IT'S TIME TO ADMIT total and abject failure. The D.C. Voting Rights Amendment has about as much chance of becoming part of the Constitution as the reinstitution of slavery or the abolition of the progressive income tax. Those of us who choose to live in the District are going to remain second-class citizens as long as the federal union endures. a

This cold, clear exercise in political realism will come as a bitter blow to those ambitious local politicians, like Marion Barry and Arrington Dixon, who preen before their bathroom mirrors each morning and fancy themselves representing this federal enclave, with its shrinking population, in the United States Senate. It will come as a disappointment to D.C. Delegate Walter Fauntroy and his "impossible dream" of actually getting a vote, as well as a voice, in the House of Representatives.

But for the rest of us, devoid of personal political ambitions, life will go on pretty much as it has in the past. Cars will still be booted and towed. The Farecard machines on the Metro won't work. The summer jobs program will continue to be a laughingstock. The phones will still be answered on the 23rd at the District Building. The local police will still be called upon to separate the pro-and anti-Khomeini demonstrators.

For more than a decade, local political thinking has ossified because of our obsession with full voting representation. Creativity, a scarce resource in the best of times, has been channeled toward such barren enterprises as convincing recalcitrant members of the Utah legislative to vote for the D.C. Amendment. State legislators have far more pressing matters on their minds than the justice of the District's cause -- things like divvying up racing dates and handing out liquor licenses.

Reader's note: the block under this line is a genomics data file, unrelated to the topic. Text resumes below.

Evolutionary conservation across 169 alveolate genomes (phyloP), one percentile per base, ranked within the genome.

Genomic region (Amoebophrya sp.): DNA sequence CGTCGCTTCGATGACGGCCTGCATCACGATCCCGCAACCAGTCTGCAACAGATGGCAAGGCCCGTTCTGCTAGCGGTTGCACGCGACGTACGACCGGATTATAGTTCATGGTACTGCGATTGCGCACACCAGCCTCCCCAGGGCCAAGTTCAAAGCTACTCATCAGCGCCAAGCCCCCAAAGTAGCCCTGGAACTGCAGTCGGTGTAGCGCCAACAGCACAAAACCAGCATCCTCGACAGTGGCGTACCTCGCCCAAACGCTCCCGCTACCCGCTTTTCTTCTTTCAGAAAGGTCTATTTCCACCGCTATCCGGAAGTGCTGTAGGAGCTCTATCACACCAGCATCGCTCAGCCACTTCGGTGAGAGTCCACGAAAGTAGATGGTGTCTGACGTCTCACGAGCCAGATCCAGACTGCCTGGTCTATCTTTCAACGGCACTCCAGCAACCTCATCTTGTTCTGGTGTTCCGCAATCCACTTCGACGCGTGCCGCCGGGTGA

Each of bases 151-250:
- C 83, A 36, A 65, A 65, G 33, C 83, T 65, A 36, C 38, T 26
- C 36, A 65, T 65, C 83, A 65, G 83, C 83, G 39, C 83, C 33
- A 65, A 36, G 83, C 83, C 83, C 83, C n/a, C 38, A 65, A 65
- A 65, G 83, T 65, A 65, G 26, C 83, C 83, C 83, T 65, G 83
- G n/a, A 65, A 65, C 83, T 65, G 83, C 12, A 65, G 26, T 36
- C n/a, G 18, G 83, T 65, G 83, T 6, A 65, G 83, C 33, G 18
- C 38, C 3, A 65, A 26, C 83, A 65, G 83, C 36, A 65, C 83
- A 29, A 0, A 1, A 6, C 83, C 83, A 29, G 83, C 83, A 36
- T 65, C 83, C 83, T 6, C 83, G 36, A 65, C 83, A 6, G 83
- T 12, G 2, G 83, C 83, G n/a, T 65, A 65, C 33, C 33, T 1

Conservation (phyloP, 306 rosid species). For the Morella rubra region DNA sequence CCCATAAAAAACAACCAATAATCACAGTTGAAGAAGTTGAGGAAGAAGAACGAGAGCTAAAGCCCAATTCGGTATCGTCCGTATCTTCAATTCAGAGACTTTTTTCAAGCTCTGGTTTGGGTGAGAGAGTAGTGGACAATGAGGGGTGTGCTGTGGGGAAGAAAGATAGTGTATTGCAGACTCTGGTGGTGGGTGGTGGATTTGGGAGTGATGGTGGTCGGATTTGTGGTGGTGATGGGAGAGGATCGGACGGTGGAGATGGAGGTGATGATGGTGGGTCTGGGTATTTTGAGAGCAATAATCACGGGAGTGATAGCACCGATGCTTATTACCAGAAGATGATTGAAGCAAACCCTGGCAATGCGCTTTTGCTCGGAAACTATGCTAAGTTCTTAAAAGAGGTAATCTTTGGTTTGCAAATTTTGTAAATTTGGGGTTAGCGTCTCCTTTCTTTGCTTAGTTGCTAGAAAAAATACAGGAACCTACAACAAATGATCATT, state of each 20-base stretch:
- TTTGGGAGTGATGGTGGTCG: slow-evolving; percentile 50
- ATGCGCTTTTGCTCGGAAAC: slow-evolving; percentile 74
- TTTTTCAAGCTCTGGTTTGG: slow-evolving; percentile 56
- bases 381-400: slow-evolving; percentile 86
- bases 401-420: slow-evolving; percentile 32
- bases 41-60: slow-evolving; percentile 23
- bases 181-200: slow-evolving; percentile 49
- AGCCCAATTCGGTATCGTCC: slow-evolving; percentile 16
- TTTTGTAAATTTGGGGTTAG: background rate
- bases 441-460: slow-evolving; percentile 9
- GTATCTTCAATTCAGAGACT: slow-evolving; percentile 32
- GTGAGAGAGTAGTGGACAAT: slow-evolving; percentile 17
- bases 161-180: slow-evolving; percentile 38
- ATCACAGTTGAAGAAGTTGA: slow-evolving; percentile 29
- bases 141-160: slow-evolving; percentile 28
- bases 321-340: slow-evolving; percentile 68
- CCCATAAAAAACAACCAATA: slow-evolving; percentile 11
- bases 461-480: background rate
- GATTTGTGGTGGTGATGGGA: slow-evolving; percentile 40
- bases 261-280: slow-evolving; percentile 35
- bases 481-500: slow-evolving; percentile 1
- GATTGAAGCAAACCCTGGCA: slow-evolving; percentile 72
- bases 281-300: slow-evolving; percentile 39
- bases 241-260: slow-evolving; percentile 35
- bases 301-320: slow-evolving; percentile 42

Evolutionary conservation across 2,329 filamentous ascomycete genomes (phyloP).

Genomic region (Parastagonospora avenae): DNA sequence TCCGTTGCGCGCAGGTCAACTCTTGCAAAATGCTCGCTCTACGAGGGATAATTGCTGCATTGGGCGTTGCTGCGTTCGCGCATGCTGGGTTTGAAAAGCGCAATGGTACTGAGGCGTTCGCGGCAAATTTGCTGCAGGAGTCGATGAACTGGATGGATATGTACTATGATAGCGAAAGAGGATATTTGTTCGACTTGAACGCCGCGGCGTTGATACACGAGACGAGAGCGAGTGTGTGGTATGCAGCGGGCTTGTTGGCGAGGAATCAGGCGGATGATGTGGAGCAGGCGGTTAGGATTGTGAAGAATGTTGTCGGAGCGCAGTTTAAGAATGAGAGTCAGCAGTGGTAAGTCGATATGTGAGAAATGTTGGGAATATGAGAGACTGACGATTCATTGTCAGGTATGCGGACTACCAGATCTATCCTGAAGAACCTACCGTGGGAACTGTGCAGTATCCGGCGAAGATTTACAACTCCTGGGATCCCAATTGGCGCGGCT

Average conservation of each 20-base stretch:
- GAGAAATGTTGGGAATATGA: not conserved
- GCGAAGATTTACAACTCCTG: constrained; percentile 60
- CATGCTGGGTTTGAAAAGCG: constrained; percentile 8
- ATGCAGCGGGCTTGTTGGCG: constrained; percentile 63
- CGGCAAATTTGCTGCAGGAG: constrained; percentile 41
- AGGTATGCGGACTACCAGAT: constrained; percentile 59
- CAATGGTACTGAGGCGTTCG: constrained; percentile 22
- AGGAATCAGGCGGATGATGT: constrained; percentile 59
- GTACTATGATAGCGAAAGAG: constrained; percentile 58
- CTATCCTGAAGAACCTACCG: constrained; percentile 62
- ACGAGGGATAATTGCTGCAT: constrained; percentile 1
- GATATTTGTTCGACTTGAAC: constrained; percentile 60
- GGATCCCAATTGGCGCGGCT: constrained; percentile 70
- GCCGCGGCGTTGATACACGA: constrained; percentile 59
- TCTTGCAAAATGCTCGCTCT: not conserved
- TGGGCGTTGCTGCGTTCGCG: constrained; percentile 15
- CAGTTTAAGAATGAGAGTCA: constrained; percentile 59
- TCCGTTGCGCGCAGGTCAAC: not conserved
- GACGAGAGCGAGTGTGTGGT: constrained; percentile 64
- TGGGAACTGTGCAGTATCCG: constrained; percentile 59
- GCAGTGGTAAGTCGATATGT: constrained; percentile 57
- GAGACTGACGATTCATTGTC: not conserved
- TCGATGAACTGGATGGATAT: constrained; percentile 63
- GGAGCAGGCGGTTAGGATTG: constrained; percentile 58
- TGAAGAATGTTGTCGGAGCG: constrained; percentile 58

What makes the District's current political status so irritating is that a permanent solution to the perennial problem of D.C.'s status is clearly within our grasp. The answer was stated boldly on those hand-written placards raised high by the D.C. delegates at the Democratic National Convention. The slogan, "D.C.: The Last Colony," can be our salvation instead of our lasting shame -- and we can thank Mayor Barry for showing us the way.

Forget such minor irrelevancies as justice and equity. Instead, let's look at the District's situation from the perspective of narrow self-interest. The political status of the District should be designed to achieve two paramount goals -- enhancing the already inflated local real estate values, and getting the tax-paying citizens of Salt Lake City, Dubuque and Biloxi to foot the bill for D.C.'s $409 million municipal deficit.

Hitherto, the District's politicians have been struggling to give us the same political rights as the residents of states like Wyoming. Yet, even with voting senators like Malcolm Wallop and Alan Simpson, the narrow cause of Wyoming self-interest rarely gets much national attention. Full voting rights for the District may have its merits in abstract justice, but, even if achieved, will do little to enhance local real estate values or pay off the municipal debt.

In fact, the only feasible way we can achieve both goals is to emulate the tropical island paradise of Puerto Rico. Two decades of anti-colonial rhetoric at the United Nations has blinded us to the tangible benefits of permanent colonial status.